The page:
BIts & Pieces Quilt “Design Process”

January 17, 2015 Design, Journal

Recently I decided to update my “Bits & Pieces” using Carolyn Friedlander’s Doe collection from Robert Kaufman fabrics. I saw this collection in one of my favorite quilt stores On Board Fabrics and had to have it. The original pattern has a solid white background around the scrappy strips and it is bordered by shot cotton in a medium denim blue. With the new fabrics I wanted to see this quilt done in all prints. Determined to use all 25 fabrics, a pieced back would also need to be designed and included in the next print of the pattern.

After laying out all the fabric, 20 were selected to be used in the scrappy strips, and the two “tone on tone” whites would be the background. The black and tan triangle print was used as the borders. This could be a little tricky since it is so graphic and bold but at the same time the contrast with all the scrappy strips was perfect and the colors of this fabric surprisingly neutral.

Twenty of the fabrics were divided into 2 piles of ten each and cut into strips according to the pattern directions. They were then rearranged a 2nd time making sure that the fabrics were mixed so they did not appear in the same spot on the strips. Repeating this process two more times gave me 8 different combinations in two different widths. When I turned the cut strips upside down I doubled the diversity.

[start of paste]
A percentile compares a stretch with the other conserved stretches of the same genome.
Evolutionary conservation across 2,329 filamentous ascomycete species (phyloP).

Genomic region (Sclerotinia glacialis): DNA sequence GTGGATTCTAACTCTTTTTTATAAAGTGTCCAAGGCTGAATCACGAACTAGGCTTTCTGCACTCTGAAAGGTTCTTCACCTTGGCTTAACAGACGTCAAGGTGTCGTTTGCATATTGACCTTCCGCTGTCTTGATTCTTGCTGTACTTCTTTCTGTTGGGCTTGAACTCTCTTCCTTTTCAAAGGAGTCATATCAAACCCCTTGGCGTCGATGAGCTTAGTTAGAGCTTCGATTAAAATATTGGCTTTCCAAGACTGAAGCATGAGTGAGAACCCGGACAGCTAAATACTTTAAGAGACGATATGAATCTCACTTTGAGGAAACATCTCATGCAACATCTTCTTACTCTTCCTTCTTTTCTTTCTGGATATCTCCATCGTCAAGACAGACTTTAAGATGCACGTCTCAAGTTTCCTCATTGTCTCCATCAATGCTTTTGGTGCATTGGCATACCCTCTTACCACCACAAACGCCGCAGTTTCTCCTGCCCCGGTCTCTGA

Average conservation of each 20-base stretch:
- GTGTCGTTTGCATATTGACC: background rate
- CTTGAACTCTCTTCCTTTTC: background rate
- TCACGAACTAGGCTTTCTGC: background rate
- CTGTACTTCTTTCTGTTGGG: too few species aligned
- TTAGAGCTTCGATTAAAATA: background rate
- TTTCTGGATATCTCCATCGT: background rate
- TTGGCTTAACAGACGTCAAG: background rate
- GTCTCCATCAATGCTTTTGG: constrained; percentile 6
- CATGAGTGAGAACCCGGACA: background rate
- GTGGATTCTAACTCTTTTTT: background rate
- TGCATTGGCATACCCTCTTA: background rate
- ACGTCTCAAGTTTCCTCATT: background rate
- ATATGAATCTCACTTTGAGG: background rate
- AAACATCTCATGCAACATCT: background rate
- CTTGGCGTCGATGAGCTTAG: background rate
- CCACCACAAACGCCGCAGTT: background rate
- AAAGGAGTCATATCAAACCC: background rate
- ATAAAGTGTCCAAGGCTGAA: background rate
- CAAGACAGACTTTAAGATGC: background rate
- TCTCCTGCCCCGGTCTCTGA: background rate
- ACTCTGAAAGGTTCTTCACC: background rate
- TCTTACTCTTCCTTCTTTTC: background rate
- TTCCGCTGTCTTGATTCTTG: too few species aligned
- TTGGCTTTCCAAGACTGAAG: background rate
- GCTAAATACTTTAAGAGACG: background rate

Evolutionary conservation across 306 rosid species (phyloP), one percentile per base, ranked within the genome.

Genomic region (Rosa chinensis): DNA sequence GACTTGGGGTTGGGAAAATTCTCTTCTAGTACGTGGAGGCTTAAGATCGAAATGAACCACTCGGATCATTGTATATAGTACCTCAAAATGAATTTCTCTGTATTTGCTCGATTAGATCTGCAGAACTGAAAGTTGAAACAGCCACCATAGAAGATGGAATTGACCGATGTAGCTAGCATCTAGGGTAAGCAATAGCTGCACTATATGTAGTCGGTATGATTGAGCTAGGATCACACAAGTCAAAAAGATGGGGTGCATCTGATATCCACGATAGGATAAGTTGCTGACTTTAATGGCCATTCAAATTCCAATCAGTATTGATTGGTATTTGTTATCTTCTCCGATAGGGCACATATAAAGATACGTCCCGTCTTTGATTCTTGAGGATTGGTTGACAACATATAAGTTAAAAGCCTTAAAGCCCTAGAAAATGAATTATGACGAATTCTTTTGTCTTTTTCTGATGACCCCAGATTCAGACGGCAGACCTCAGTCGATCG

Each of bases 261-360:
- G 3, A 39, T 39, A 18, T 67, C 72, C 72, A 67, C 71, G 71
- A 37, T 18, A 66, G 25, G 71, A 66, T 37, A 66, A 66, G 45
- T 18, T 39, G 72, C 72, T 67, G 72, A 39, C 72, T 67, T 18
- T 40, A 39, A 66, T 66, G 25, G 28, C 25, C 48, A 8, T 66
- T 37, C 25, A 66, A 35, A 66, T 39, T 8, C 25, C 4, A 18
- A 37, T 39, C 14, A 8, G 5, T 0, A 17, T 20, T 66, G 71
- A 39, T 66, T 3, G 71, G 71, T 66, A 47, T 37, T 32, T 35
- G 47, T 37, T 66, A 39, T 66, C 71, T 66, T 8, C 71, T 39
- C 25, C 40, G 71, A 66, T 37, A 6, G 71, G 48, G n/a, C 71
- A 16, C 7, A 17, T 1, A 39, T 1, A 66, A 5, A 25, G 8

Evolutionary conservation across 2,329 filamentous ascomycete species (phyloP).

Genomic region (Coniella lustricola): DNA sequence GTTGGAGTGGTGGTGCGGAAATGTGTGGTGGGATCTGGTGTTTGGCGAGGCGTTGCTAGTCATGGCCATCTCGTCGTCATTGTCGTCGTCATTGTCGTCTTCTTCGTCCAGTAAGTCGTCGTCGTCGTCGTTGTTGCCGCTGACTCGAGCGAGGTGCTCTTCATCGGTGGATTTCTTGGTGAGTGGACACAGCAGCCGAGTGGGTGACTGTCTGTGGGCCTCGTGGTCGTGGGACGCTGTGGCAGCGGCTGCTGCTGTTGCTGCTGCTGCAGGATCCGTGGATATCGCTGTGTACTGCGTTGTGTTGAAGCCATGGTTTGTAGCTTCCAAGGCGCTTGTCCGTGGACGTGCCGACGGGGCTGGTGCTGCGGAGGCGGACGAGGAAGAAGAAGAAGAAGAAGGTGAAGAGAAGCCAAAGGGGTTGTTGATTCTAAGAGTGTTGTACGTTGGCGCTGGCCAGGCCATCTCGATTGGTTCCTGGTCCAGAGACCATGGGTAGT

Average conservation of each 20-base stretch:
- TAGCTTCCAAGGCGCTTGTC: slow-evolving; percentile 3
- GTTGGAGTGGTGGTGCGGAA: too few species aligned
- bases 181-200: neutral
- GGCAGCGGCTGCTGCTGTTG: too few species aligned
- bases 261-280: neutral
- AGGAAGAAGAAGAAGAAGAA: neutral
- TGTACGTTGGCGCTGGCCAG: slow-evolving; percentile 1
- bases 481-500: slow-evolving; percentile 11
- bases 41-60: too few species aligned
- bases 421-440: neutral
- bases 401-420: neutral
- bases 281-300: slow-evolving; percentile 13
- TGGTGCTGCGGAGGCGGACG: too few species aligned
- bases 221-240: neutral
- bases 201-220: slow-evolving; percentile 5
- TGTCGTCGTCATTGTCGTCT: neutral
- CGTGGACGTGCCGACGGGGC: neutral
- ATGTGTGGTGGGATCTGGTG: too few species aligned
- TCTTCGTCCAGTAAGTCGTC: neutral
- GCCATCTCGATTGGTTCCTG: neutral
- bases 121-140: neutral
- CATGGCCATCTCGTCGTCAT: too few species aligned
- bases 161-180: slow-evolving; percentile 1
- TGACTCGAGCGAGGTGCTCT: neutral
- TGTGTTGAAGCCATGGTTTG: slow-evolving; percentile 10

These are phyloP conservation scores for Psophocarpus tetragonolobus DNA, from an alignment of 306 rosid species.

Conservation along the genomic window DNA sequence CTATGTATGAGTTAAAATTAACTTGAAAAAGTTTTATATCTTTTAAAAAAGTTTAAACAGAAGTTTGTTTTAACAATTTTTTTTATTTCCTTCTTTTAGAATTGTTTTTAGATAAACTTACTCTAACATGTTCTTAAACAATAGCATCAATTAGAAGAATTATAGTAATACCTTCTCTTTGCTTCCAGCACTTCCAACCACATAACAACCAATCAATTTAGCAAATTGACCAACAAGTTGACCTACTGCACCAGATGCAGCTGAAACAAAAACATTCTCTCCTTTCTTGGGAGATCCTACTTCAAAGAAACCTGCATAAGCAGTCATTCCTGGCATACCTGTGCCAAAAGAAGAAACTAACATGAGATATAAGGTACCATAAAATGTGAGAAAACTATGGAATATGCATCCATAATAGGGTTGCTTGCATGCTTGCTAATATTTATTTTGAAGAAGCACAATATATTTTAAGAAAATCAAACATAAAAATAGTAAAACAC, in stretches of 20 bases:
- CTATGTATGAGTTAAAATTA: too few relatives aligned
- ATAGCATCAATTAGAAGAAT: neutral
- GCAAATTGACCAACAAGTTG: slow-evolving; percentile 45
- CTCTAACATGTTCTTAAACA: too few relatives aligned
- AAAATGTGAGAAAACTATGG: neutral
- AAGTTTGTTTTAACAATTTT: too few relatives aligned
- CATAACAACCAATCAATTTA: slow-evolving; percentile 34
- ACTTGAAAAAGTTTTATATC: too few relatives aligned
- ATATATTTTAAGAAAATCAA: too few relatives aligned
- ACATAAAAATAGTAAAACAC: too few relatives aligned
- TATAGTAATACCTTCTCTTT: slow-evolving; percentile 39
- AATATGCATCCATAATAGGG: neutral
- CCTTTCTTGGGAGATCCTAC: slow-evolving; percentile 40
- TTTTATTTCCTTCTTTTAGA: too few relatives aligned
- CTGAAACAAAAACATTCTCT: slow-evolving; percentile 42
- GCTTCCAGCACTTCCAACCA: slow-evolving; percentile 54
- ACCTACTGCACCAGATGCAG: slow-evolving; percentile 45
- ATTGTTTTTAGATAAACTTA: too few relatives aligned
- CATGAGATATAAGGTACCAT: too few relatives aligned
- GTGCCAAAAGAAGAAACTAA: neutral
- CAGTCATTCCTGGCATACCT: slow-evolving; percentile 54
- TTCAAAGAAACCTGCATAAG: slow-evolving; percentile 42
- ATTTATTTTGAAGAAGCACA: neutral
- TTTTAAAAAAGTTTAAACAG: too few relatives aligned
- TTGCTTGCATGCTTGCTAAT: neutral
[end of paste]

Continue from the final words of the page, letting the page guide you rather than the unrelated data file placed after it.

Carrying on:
The strips were arranged in a kind of controlled chaos taking care not to repeat the same strips. The pattern was laid out, making sure that the colors that really popped like the orange and navy blue were spread out. The resulting pattern was random and pleasing to the eye.

If you are counting – that means that 23 of the fabrics would be on the front of the quilt – now to design the back. The background fabric of the back is the tan tone on tone. I had saved this for the back because it was neutral and light and would allow the others to contrast nicely.

On to designing the back!  With tea and graph paper in hand I started sketching, immediately what came into my head was the old quilting pattern Churn Dash. But not your traditional Churn Dash. Using 9 blocks and 4 different sizes, the Churn Dash were arranged asymmetrically across the graph paper.  From the graph paper it was off to the computer to fine tune the design.

Back to the cutting mat!  Nine fabrics were chosen for the churn dash including the last remaining unused fabric of the collection. All the churn dash’s were cut and pieced – background cut and it all came together.

The completed quilt will be on display at QuiltCon Booth #815! The completed pattern – front and back available in March. Did I mention I am going to QuiltCon?